Copia, Ōrākei: 17 - Great
The fresh and foraged produce cup runneth over at this surprise find in Auckland's eastern suburbs.
The Silky Otter cinema sits on top of the Plant Barn.
That sentence looks like I just chucked a few random words at the page but I swear it's true. I don't know why it's called Silky Otter but that is definitely a movie theatre above a garden shop in the ever-expanding Ōrākei Bay Village. Wait, there's more. Indulge in some light urban off-roading (mind the uneven concrete surfaces) and you'll find Copia. And what a find.
In short, excellent food in a location that will just get better when the greenery grows.
Auckland's eastern suburbs are a bit of a dining black spot. So much location squandered by so much salt and pepper squid. Food that, at best, is bland (and at worst, is simply bad). Copia bucks this trend. My companion - no slouch in the eating out department - noted menu items she'd not seen anywhere else. Meanwhile, just when I feared our outlook might be a carpark full of luxury SUVs (and one Honda Jazz), there was the large deck with an Ōrākei Bay vista and the Sky Tower on the horizon.
If I was in the market for a function venue with indoor-outdoor flow, I'd be making an inquiry, stat. There's a slightly temporary feel about the place - the walls need bigger paintings and the kitchen garden needs another growing season - but the bones are decent. Also, there are actual bones. Ocean beef scotch, bone marrow crumb, cavolo nero and horseradish butter ($39). We didn't order this, but my point is, this is no boring steak frites in suburbia.
"We have no stories," says the menu. "Just good food."
We started with raw albacore ($24), the tuna that gets a green tick from the Best Fish Guide if it's troll fished and is still amber - okay - when it's long-lined. I'd usually avoid a dish like this when I'm reviewing - because how hard is it to slice a fillet?
At Copia, the delicate pink slabs were cut generous and lightly cured. I missed the metallic thunk I associate with those other tuna types (the ones we should be conserving, not eating) but couldn't fault the serious attention to detail. Both red and yellow tomatoes, confit, so they puddle in your mouth, all mellow and sweet. Nasturtium capers, which somebody had to forage and pickle (and thank you, because I love their bigger-than-caper-caperness), garlic chive oil and crackers spiked with seaweed. The menu said purslane and I think it might have just been microgreens - but no matter. It was a summery labour of love and just looking at it made me happy.
A "small" bowl of smoked beetroot-infused puy lentils ($23) was substantial. Almonds added extra protein and sprigs of native spinach (the same stuff Captain Cook fed his crew to fight scurvy) were ridiculously vibrant against an earthy, purple, risotto-like dish. The restaurant world's pivot to all things foraged can sometimes feel token but there was no question this spinach had more appeal than your standard supermarket stuff.
Mid-week, the service was not quite as polished as the food. The waitperson had to go to check what the fish was and I don't know why do so many restaurants fail to provide serving utensils. Just because I've agreed to share a plate, does not mean I want to share anything lurking on the fork that has been in my companion's mouth.
We stayed meat-free for the duration of our meal (options include sweetbreads, lamb rump, pork cutlets and venison). The fish fillet ($38) turned out to be john dory in a garlic nage, a chef word for broth and the cooking of seafood therein. There were tiny, knobbly, fresh-dug carrots and kina and seaweed butter that melted into a funky velvet. Elegant grunge. Courtney Love in her Hole heyday. A long, slow soak in a sun-warmed rock pool. Stunning.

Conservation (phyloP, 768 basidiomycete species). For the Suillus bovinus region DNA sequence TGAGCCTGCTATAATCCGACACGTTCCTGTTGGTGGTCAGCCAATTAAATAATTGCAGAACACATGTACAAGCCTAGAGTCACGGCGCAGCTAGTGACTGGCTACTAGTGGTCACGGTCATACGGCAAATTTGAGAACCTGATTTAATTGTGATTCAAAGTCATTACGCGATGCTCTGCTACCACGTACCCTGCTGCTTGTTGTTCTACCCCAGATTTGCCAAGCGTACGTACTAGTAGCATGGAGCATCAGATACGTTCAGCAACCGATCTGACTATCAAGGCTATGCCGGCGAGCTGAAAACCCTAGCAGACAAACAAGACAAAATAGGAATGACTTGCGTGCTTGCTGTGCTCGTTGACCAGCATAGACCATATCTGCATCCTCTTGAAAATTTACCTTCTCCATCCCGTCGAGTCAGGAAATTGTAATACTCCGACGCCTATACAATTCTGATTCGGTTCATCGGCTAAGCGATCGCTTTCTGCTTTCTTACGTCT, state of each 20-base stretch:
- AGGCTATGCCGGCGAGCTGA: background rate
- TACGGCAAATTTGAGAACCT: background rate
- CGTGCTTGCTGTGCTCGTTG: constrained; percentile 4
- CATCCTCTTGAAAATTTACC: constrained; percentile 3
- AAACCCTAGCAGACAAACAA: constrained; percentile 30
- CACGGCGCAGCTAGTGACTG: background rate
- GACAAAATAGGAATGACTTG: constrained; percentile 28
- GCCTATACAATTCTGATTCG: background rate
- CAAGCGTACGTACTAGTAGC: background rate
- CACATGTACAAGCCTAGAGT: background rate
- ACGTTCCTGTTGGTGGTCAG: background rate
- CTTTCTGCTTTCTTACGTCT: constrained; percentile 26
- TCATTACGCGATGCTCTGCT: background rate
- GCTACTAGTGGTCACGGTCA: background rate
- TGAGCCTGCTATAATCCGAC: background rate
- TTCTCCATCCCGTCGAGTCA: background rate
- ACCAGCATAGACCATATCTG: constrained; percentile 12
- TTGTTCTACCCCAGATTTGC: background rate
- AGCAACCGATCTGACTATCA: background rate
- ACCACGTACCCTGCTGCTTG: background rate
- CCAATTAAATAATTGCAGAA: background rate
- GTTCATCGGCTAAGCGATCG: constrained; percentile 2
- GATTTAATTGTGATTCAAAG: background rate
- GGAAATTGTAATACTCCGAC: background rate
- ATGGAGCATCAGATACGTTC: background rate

Equally delicious, shiitake mushroom, walnut and cauliflower. The dried funghi had been soaked plump and the cauli came roasted and pureed, contrasting textures coated in the softest cloud of so much grated parmesan it looked like a newborn albatross. (Does anything complement umami like more umami?)
We had strawberries for dessert. A perfectly sweet-tangy sorbet and macerated fruit that tasted like a balmy night on a blanket at a music festival. Copia means "copy" in Italian but it's also linked to the Latin "cornucopia" - the mythological horn of plenty overflowing with fresh deliciousness. Sounds about right.
236 Ōrākei Rd, Ōrākei
Ph: (09) 520 2234
WE SPENT: $188 for two
WE THOUGHT: 17 - Great
Sip the list
Copia somehow manages to hit the simple, elegant, experimental and exotic all on a single sheet of double-sided A4. So, if you're not someone jollied along by thumbing through pages of "by the glass" or "by the bottle" or "cellar list" wines, followed by beers, spirits, cocktails and mocktails, then Copia's your cul-de-sac.
Hallertau on tap keeps the beer list concise and it's great to see Greywacke Wild Marlborough sauvignon blanc, Quarter Acre chardonnay and the Redmetal Hawke's Bay albarino all available by the glass and bottle. Fans of "natural" wines will fizz to see the Supernatural Pet Nat (short for "petillant naturel") sauvignon blanc up there with the classics, while lovers of exotically spicy viognier, gruner veltliner and gewurztraminer will be happy clappy. If you've never tried chenin blanc, then the Marc Bredif vouvray delivers your chance. My pick for pinot noir is the Maude Central Otago — or satisfy your syrah hankerings with the Theory & Practice or try the Paritua Red Blend to slake your cabernet cravings. Give those cavities something to scream about with the gorgeous Grava Late Harvest sauvignon blanc for a sweet treat or one of 18 "digestifs" and whiskeys. Cheers! — Yvonne Lorkin